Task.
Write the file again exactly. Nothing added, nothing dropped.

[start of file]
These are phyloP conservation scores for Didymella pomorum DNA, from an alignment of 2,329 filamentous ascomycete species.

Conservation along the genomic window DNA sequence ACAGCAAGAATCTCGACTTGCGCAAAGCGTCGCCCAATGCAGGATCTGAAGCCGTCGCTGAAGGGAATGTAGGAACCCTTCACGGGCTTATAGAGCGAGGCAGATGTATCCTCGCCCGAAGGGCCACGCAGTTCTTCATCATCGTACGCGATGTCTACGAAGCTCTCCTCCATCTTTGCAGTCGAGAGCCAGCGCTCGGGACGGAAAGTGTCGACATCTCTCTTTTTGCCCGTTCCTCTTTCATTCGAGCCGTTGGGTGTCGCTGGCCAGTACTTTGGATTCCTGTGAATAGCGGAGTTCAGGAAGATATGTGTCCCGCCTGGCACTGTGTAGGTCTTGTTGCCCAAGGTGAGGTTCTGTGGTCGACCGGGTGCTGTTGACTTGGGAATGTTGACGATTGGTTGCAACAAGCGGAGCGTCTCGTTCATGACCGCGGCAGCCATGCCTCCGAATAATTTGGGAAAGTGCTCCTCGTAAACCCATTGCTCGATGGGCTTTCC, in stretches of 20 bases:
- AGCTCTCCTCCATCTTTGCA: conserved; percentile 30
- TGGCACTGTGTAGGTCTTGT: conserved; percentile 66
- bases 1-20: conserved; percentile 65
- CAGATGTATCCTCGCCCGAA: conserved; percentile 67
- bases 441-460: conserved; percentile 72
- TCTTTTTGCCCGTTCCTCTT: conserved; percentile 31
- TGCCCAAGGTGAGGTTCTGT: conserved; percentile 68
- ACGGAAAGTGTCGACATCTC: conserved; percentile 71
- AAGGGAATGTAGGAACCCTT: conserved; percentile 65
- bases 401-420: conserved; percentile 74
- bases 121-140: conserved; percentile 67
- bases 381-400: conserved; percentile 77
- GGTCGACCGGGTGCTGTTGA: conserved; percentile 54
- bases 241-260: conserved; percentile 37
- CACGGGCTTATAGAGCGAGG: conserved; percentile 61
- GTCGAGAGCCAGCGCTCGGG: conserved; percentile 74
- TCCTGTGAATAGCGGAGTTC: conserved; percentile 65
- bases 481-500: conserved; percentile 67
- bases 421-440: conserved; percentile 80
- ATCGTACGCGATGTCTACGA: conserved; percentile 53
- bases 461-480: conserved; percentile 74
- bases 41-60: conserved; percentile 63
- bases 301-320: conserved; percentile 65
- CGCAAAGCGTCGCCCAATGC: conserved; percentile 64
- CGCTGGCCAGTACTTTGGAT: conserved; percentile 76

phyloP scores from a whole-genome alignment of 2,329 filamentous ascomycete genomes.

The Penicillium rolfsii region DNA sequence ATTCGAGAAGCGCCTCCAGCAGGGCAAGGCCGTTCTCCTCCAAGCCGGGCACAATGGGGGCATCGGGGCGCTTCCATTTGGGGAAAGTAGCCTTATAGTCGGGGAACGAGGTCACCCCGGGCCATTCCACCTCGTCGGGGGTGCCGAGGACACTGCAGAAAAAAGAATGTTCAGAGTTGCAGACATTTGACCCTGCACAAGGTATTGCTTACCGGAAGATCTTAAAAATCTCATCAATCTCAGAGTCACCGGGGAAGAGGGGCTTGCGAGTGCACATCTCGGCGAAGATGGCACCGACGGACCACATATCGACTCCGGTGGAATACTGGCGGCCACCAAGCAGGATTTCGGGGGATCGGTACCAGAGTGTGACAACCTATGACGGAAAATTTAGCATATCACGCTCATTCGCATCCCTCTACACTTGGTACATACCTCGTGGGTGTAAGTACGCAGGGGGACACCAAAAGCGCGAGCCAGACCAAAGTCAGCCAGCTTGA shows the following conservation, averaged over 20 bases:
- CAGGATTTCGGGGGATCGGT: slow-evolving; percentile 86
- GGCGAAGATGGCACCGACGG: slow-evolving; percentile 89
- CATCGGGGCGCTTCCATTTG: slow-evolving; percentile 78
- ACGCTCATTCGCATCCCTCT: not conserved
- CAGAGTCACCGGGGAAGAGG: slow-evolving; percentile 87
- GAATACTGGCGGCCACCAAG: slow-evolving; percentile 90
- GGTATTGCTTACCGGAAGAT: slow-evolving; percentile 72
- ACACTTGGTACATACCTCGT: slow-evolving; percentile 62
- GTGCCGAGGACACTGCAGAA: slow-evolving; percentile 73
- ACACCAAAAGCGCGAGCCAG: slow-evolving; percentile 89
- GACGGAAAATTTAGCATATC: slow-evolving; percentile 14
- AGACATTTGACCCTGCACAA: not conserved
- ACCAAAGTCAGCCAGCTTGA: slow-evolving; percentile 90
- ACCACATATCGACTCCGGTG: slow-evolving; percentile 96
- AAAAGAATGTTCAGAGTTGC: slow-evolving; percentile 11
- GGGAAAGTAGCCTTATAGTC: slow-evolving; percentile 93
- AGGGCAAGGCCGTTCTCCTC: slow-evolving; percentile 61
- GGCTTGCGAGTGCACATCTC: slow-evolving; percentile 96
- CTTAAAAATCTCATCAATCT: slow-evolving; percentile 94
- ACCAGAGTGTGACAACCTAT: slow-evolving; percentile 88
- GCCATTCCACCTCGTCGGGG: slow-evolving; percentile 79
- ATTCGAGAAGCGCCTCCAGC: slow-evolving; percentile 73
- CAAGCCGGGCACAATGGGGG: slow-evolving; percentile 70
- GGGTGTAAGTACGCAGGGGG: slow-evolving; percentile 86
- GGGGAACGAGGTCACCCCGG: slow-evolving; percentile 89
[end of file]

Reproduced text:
These are phyloP conservation scores for Didymella pomorum DNA, from an alignment of 2,329 filamentous ascomycete species.

Conservation along the genomic window DNA sequence ACAGCAAGAATCTCGACTTGCGCAAAGCGTCGCCCAATGCAGGATCTGAAGCCGTCGCTGAAGGGAATGTAGGAACCCTTCACGGGCTTATAGAGCGAGGCAGATGTATCCTCGCCCGAAGGGCCACGCAGTTCTTCATCATCGTACGCGATGTCTACGAAGCTCTCCTCCATCTTTGCAGTCGAGAGCCAGCGCTCGGGACGGAAAGTGTCGACATCTCTCTTTTTGCCCGTTCCTCTTTCATTCGAGCCGTTGGGTGTCGCTGGCCAGTACTTTGGATTCCTGTGAATAGCGGAGTTCAGGAAGATATGTGTCCCGCCTGGCACTGTGTAGGTCTTGTTGCCCAAGGTGAGGTTCTGTGGTCGACCGGGTGCTGTTGACTTGGGAATGTTGACGATTGGTTGCAACAAGCGGAGCGTCTCGTTCATGACCGCGGCAGCCATGCCTCCGAATAATTTGGGAAAGTGCTCCTCGTAAACCCATTGCTCGATGGGCTTTCC, in stretches of 20 bases:
- AGCTCTCCTCCATCTTTGCA: conserved; percentile 30
- TGGCACTGTGTAGGTCTTGT: conserved; percentile 66
- bases 1-20: conserved; percentile 65
- CAGATGTATCCTCGCCCGAA: conserved; percentile 67
- bases 441-460: conserved; percentile 72
- TCTTTTTGCCCGTTCCTCTT: conserved; percentile 31
- TGCCCAAGGTGAGGTTCTGT: conserved; percentile 68
- ACGGAAAGTGTCGACATCTC: conserved; percentile 71
- AAGGGAATGTAGGAACCCTT: conserved; percentile 65
- bases 401-420: conserved; percentile 74
- bases 121-140: conserved; percentile 67
- bases 381-400: conserved; percentile 77
- GGTCGACCGGGTGCTGTTGA: conserved; percentile 54
- bases 241-260: conserved; percentile 37
- CACGGGCTTATAGAGCGAGG: conserved; percentile 61
- GTCGAGAGCCAGCGCTCGGG: conserved; percentile 74
- TCCTGTGAATAGCGGAGTTC: conserved; percentile 65
- bases 481-500: conserved; percentile 67
- bases 421-440: conserved; percentile 80
- ATCGTACGCGATGTCTACGA: conserved; percentile 53
- bases 461-480: conserved; percentile 74
- bases 41-60: conserved; percentile 63
- bases 301-320: conserved; percentile 65
- CGCAAAGCGTCGCCCAATGC: conserved; percentile 64
- CGCTGGCCAGTACTTTGGAT: conserved; percentile 76

phyloP scores from a whole-genome alignment of 2,329 filamentous ascomycete genomes.

The Penicillium rolfsii region DNA sequence ATTCGAGAAGCGCCTCCAGCAGGGCAAGGCCGTTCTCCTCCAAGCCGGGCACAATGGGGGCATCGGGGCGCTTCCATTTGGGGAAAGTAGCCTTATAGTCGGGGAACGAGGTCACCCCGGGCCATTCCACCTCGTCGGGGGTGCCGAGGACACTGCAGAAAAAAGAATGTTCAGAGTTGCAGACATTTGACCCTGCACAAGGTATTGCTTACCGGAAGATCTTAAAAATCTCATCAATCTCAGAGTCACCGGGGAAGAGGGGCTTGCGAGTGCACATCTCGGCGAAGATGGCACCGACGGACCACATATCGACTCCGGTGGAATACTGGCGGCCACCAAGCAGGATTTCGGGGGATCGGTACCAGAGTGTGACAACCTATGACGGAAAATTTAGCATATCACGCTCATTCGCATCCCTCTACACTTGGTACATACCTCGTGGGTGTAAGTACGCAGGGGGACACCAAAAGCGCGAGCCAGACCAAAGTCAGCCAGCTTGA shows the following conservation, averaged over 20 bases:
- CAGGATTTCGGGGGATCGGT: slow-evolving; percentile 86
- GGCGAAGATGGCACCGACGG: slow-evolving; percentile 89
- CATCGGGGCGCTTCCATTTG: slow-evolving; percentile 78
- ACGCTCATTCGCATCCCTCT: not conserved
- CAGAGTCACCGGGGAAGAGG: slow-evolving; percentile 87
- GAATACTGGCGGCCACCAAG: slow-evolving; percentile 90
- GGTATTGCTTACCGGAAGAT: slow-evolving; percentile 72
- ACACTTGGTACATACCTCGT: slow-evolving; percentile 62
- GTGCCGAGGACACTGCAGAA: slow-evolving; percentile 73
- ACACCAAAAGCGCGAGCCAG: slow-evolving; percentile 89
- GACGGAAAATTTAGCATATC: slow-evolving; percentile 14
- AGACATTTGACCCTGCACAA: not conserved
- ACCAAAGTCAGCCAGCTTGA: slow-evolving; percentile 90
- ACCACATATCGACTCCGGTG: slow-evolving; percentile 96
- AAAAGAATGTTCAGAGTTGC: slow-evolving; percentile 11
- GGGAAAGTAGCCTTATAGTC: slow-evolving; percentile 93
- AGGGCAAGGCCGTTCTCCTC: slow-evolving; percentile 61
- GGCTTGCGAGTGCACATCTC: slow-evolving; percentile 96
- CTTAAAAATCTCATCAATCT: slow-evolving; percentile 94
- ACCAGAGTGTGACAACCTAT: slow-evolving; percentile 88
- GCCATTCCACCTCGTCGGGG: slow-evolving; percentile 79
- ATTCGAGAAGCGCCTCCAGC: slow-evolving; percentile 73
- CAAGCCGGGCACAATGGGGG: slow-evolving; percentile 70
- GGGTGTAAGTACGCAGGGGG: slow-evolving; percentile 86
- GGGGAACGAGGTCACCCCGG: slow-evolving; percentile 89